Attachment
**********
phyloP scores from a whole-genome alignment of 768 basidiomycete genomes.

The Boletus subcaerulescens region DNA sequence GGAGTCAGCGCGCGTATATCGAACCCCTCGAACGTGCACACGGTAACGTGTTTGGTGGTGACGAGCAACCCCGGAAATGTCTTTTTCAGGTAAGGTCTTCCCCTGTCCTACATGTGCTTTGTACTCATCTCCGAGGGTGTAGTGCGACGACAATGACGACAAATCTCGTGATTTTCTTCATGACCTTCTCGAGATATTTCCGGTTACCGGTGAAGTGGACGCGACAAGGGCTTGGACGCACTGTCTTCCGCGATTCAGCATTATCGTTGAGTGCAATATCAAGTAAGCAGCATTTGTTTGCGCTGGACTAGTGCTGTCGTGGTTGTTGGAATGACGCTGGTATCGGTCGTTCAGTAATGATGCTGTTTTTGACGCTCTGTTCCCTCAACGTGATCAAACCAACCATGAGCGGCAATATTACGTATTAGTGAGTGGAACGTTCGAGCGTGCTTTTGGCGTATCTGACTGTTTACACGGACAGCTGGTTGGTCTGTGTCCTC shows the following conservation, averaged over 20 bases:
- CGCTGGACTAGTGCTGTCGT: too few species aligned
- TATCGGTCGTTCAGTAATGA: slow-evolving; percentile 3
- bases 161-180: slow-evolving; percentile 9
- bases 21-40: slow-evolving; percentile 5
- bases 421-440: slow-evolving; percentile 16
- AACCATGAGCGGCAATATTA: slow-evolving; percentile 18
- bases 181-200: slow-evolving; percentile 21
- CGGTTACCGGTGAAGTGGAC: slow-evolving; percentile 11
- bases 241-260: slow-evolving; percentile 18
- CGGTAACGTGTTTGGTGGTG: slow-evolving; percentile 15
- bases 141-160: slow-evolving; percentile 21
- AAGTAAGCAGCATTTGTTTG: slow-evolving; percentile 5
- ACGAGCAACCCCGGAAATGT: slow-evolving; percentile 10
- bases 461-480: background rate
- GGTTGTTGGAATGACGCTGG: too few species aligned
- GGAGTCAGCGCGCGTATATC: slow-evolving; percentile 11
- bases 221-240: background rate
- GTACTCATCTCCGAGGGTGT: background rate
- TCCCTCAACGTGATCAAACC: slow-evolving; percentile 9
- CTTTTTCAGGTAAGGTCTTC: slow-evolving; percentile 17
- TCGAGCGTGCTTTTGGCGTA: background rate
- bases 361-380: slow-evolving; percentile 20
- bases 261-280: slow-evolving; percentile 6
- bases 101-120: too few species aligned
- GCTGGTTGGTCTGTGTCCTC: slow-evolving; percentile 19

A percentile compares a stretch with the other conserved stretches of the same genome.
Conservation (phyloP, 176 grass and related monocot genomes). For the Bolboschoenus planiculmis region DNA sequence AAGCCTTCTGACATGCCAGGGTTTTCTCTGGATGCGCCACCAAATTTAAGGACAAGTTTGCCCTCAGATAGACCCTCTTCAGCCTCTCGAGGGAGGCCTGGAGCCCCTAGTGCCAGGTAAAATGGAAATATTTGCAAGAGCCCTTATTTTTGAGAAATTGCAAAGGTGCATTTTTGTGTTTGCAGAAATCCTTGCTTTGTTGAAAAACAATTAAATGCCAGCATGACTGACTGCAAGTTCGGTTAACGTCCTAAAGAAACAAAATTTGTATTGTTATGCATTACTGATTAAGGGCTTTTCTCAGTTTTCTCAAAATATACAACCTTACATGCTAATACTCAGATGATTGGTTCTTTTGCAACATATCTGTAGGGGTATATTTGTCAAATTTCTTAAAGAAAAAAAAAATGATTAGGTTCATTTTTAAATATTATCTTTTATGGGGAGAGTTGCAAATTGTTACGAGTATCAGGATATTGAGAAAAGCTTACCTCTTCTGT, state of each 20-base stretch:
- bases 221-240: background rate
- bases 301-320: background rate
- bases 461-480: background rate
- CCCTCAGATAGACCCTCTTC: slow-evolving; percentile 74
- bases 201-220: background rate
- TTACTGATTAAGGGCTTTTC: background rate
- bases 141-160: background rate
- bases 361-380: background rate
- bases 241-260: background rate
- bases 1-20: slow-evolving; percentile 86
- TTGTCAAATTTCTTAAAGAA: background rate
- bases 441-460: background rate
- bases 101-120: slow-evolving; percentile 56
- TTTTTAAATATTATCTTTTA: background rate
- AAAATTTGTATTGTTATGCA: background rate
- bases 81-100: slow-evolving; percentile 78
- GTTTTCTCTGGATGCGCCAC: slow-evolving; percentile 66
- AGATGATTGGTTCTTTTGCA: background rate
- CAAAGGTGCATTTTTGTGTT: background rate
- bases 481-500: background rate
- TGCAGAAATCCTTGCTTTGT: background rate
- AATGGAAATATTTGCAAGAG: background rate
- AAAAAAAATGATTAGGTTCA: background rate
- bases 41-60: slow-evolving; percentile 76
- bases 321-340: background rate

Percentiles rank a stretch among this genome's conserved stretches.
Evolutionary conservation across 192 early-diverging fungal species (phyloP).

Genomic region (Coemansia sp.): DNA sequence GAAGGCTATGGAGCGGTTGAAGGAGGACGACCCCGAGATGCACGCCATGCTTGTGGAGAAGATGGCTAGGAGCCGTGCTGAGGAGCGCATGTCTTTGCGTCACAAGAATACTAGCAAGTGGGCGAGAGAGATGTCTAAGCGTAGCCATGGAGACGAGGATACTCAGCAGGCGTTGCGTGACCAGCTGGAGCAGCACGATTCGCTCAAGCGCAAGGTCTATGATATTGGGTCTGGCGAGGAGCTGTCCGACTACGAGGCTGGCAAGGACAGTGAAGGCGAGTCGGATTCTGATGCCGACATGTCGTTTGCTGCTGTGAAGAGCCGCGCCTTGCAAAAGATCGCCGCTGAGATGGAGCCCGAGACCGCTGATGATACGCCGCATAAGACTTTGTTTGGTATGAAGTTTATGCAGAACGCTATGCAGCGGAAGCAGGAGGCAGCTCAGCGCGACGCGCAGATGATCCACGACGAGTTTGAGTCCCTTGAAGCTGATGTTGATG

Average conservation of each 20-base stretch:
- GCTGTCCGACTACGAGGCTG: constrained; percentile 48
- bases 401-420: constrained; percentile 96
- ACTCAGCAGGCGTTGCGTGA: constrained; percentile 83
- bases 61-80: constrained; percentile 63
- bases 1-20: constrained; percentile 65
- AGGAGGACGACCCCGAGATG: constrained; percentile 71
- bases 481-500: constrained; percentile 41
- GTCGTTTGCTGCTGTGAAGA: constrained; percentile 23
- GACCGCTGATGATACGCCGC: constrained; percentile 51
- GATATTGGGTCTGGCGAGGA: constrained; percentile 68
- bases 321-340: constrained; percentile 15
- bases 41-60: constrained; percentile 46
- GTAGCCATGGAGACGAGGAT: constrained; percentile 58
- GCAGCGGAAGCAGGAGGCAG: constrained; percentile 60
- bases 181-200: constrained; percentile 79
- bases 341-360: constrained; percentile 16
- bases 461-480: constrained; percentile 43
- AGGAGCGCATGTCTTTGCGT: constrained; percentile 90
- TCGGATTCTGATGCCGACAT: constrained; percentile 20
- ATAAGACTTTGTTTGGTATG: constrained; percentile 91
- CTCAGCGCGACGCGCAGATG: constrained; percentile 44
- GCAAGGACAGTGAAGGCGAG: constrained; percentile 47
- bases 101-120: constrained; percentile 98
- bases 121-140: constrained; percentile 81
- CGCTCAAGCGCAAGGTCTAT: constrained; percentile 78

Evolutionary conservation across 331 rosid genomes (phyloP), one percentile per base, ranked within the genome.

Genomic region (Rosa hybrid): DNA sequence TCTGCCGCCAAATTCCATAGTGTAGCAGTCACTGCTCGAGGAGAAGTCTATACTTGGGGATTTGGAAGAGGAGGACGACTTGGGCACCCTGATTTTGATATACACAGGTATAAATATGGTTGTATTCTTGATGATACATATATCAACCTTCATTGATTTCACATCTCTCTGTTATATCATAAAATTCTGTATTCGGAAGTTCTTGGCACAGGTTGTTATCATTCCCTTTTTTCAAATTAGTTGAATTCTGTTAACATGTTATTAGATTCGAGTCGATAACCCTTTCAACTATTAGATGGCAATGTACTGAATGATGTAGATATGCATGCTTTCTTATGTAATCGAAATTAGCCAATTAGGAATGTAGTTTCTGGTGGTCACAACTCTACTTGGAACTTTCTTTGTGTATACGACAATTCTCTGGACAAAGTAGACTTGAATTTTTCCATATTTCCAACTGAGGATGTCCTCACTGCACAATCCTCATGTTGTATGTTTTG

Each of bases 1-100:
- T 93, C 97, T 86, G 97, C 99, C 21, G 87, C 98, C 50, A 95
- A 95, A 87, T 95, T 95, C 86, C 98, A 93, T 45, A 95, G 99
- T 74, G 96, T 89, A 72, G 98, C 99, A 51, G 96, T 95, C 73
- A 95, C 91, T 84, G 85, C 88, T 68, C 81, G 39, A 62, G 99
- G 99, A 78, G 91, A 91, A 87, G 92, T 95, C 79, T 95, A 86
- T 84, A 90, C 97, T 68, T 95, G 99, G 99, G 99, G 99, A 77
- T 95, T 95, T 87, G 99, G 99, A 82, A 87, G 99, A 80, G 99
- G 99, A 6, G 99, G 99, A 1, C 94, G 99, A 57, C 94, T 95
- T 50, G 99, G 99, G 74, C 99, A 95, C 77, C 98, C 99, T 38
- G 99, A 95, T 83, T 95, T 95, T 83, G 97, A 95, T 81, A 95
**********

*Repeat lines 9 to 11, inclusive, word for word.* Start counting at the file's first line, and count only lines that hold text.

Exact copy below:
- bases 181-200: slow-evolving; percentile 21
- CGGTTACCGGTGAAGTGGAC: slow-evolving; percentile 11
- bases 241-260: slow-evolving; percentile 18